AP falsely suggests Palin supports benefits for same-sex partners of state employees

››› ››› ERIC HANANOKI

The Associated Press reported that Alaska Gov. Sarah Palin "opposes gay marriage -- constitutionally banned in Alaska before her time -- but exercised a veto that essentially granted benefits to gay state employees and their partners." However, the AP did not note that Palin stated that she vetoed the bill because the Alaska attorney general had advised her that it was unconstitutional, not because she believed same-sex partners of public employees should receive benefits.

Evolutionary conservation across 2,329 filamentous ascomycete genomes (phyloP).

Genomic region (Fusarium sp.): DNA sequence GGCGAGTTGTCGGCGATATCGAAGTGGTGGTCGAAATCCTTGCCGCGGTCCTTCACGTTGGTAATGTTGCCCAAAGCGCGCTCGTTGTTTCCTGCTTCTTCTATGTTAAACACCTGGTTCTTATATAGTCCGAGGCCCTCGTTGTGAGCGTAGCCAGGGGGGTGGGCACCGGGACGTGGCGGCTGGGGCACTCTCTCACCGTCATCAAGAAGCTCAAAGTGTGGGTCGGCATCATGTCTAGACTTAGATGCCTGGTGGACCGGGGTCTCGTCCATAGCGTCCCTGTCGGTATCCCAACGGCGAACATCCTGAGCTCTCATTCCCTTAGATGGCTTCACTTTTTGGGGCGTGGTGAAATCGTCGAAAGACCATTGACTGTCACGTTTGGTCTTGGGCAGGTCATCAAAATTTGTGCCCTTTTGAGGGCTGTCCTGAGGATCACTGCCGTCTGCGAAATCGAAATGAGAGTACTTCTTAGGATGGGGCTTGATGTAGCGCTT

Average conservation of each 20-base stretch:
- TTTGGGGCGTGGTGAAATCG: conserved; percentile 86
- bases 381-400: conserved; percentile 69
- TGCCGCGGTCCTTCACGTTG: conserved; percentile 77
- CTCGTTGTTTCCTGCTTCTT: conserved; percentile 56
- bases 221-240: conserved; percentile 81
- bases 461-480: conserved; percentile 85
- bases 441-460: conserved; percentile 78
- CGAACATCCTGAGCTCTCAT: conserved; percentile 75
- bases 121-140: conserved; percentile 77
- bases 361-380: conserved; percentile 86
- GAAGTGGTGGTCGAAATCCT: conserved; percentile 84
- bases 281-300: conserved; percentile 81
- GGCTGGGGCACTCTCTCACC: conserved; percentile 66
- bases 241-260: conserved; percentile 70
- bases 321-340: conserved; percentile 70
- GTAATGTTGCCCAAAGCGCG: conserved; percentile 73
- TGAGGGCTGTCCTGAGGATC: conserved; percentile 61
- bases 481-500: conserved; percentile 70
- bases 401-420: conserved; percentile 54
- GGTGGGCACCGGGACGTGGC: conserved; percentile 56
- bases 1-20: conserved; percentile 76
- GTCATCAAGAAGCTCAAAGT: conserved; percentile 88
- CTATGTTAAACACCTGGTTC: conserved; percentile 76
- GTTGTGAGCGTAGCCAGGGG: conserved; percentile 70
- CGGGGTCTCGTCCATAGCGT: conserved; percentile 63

In an August 29 article, the Associated Press reported that Alaska Gov. Sarah Palin "opposes gay marriage -- constitutionally banned in Alaska before her time -- but exercised a veto that essentially granted benefits to gay state employees and their partners." However, the AP did not note, as the AP had previously reported, that the bill she vetoed in December 2006 was a response to a 2005 Alaska Supreme Court ruling that the state's policy of denying spousal benefits to same-sex partners of public employees violated the Alaska Constitution. The bill would have prohibited state officials from granting such benefits despite a 2006 state Supreme Court order requiring them to issue regulations granting benefits pursuant to the 2005 decision by January 1, 2007. Further, the AP did not note that Palin stated that she vetoed the bill because the Alaska attorney general had advised her that it was unconstitutional, not because she believed same-sex partners of public employees should receive benefits. Indeed, Palin's office stated in its veto message: "The Governor's veto does not signal any change or modification to her disagreement with the action and order by the Alaska Supreme Court." Further, the AP did not note that as a candidate for governor, Palin also reportedly supported a ballot question banning benefits for same-sex couples.